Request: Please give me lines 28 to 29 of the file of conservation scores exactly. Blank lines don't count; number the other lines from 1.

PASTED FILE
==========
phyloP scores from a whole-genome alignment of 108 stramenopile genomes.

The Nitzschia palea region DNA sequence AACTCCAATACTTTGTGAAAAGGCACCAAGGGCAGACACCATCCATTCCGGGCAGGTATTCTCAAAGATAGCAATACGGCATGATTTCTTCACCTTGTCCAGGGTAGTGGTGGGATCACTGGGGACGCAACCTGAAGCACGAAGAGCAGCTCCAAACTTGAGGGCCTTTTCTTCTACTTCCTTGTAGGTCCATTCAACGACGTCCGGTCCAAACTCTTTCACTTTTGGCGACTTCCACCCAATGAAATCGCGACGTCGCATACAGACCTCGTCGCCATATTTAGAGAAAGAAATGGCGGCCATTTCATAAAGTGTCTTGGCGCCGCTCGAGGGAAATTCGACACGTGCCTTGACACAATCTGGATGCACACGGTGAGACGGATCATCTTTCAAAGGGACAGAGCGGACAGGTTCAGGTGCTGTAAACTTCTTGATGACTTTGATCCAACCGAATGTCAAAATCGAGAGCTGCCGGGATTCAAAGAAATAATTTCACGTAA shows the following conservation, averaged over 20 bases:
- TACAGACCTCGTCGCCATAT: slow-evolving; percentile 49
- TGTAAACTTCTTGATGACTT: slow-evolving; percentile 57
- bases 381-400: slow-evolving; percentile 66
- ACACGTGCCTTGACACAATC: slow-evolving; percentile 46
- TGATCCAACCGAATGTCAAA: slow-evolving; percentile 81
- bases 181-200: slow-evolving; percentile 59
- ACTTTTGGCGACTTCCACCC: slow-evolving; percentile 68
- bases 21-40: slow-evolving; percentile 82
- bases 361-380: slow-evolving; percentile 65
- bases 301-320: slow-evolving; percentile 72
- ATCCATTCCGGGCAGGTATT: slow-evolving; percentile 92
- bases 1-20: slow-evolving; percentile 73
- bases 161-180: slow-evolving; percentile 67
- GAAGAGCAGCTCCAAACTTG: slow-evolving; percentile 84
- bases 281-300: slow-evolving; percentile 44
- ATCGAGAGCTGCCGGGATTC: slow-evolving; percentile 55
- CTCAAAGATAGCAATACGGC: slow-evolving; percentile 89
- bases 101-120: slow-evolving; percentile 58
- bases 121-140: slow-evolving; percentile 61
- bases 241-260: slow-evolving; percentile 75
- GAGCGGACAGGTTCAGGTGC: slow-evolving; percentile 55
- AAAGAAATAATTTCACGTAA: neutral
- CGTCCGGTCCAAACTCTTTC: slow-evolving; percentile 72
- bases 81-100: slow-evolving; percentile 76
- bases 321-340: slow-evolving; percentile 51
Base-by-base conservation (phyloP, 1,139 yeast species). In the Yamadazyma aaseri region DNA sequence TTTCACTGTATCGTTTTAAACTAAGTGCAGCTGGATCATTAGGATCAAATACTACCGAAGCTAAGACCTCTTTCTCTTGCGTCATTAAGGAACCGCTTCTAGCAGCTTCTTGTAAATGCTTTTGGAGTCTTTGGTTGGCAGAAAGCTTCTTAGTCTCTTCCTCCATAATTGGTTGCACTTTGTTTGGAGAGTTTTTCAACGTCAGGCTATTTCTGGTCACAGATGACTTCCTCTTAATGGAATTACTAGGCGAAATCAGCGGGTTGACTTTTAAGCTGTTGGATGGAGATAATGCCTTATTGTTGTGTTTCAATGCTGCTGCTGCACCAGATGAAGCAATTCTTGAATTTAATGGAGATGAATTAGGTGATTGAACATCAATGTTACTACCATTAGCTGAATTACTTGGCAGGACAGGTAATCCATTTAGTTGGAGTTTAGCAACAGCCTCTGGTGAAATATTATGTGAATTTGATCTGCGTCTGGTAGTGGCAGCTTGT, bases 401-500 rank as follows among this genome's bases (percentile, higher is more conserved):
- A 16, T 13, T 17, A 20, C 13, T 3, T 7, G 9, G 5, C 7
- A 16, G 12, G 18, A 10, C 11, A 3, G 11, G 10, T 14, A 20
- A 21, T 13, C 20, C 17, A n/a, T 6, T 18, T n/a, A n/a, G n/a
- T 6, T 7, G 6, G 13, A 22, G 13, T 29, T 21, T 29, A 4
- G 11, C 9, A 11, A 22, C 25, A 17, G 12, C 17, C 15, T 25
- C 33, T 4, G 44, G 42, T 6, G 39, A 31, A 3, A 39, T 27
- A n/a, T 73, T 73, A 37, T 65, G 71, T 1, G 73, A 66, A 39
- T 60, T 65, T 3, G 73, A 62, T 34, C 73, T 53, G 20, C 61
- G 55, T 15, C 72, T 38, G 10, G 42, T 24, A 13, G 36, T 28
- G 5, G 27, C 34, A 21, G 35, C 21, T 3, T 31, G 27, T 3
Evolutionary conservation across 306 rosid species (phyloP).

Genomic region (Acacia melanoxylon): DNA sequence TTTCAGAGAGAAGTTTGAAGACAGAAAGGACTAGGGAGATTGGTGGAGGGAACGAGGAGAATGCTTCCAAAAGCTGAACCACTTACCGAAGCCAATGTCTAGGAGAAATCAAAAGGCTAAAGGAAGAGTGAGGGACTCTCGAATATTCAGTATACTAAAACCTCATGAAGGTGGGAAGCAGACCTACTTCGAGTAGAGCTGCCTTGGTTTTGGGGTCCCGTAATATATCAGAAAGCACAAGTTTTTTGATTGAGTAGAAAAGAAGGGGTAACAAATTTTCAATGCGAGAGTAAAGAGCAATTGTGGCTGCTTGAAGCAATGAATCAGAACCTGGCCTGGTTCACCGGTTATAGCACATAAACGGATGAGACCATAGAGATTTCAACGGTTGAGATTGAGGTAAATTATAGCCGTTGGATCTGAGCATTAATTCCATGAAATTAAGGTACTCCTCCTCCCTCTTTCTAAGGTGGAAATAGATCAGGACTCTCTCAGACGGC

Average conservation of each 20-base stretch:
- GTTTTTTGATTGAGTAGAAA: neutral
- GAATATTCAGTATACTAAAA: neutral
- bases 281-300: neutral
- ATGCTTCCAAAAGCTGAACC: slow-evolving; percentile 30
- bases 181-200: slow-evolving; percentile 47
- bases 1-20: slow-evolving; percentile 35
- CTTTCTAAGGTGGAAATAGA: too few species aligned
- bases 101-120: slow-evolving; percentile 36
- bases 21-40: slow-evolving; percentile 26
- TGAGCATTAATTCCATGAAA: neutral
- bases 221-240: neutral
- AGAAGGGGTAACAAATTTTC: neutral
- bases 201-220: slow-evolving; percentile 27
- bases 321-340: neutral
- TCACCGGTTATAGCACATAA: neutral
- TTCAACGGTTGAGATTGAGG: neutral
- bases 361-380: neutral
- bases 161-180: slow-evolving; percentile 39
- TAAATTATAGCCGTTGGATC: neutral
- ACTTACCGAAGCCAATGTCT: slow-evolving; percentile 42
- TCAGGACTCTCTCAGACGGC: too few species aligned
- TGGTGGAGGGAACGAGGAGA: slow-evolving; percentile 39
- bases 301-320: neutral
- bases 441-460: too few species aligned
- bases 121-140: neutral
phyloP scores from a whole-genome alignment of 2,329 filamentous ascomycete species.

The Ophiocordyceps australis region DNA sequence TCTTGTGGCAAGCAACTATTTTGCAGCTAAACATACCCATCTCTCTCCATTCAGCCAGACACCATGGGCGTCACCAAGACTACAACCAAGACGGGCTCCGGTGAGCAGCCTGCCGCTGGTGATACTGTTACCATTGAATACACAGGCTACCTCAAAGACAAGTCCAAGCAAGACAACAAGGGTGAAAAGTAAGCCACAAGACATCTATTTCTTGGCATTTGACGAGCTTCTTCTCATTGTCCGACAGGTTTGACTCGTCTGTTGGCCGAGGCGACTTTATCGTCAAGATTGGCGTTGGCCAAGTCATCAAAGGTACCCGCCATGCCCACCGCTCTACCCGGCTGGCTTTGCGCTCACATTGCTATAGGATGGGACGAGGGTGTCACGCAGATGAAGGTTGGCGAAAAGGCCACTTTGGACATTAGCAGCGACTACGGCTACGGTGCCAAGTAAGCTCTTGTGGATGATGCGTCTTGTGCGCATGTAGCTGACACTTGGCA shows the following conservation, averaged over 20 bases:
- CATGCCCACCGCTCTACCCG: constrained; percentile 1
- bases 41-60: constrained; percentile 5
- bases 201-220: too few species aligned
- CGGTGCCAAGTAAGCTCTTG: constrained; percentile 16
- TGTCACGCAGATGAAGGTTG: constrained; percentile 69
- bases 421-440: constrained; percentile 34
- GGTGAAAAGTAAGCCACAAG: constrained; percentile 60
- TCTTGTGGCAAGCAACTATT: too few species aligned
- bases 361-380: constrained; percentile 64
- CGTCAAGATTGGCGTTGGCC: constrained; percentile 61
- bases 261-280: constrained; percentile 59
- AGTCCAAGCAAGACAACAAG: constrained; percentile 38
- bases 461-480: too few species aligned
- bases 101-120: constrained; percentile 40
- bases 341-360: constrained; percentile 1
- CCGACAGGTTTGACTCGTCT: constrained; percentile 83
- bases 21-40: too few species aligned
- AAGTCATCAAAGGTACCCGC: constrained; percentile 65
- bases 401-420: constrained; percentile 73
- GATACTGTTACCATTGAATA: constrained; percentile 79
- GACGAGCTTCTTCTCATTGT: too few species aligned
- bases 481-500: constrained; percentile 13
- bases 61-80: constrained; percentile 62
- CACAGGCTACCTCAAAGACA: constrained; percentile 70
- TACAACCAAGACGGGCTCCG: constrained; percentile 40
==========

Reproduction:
Base-by-base conservation (phyloP, 1,139 yeast species). In the Yamadazyma aaseri region DNA sequence TTTCACTGTATCGTTTTAAACTAAGTGCAGCTGGATCATTAGGATCAAATACTACCGAAGCTAAGACCTCTTTCTCTTGCGTCATTAAGGAACCGCTTCTAGCAGCTTCTTGTAAATGCTTTTGGAGTCTTTGGTTGGCAGAAAGCTTCTTAGTCTCTTCCTCCATAATTGGTTGCACTTTGTTTGGAGAGTTTTTCAACGTCAGGCTATTTCTGGTCACAGATGACTTCCTCTTAATGGAATTACTAGGCGAAATCAGCGGGTTGACTTTTAAGCTGTTGGATGGAGATAATGCCTTATTGTTGTGTTTCAATGCTGCTGCTGCACCAGATGAAGCAATTCTTGAATTTAATGGAGATGAATTAGGTGATTGAACATCAATGTTACTACCATTAGCTGAATTACTTGGCAGGACAGGTAATCCATTTAGTTGGAGTTTAGCAACAGCCTCTGGTGAAATATTATGTGAATTTGATCTGCGTCTGGTAGTGGCAGCTTGT, bases 401-500 rank as follows among this genome's bases (percentile, higher is more conserved):
- A 16, T 13, T 17, A 20, C 13, T 3, T 7, G 9, G 5, C 7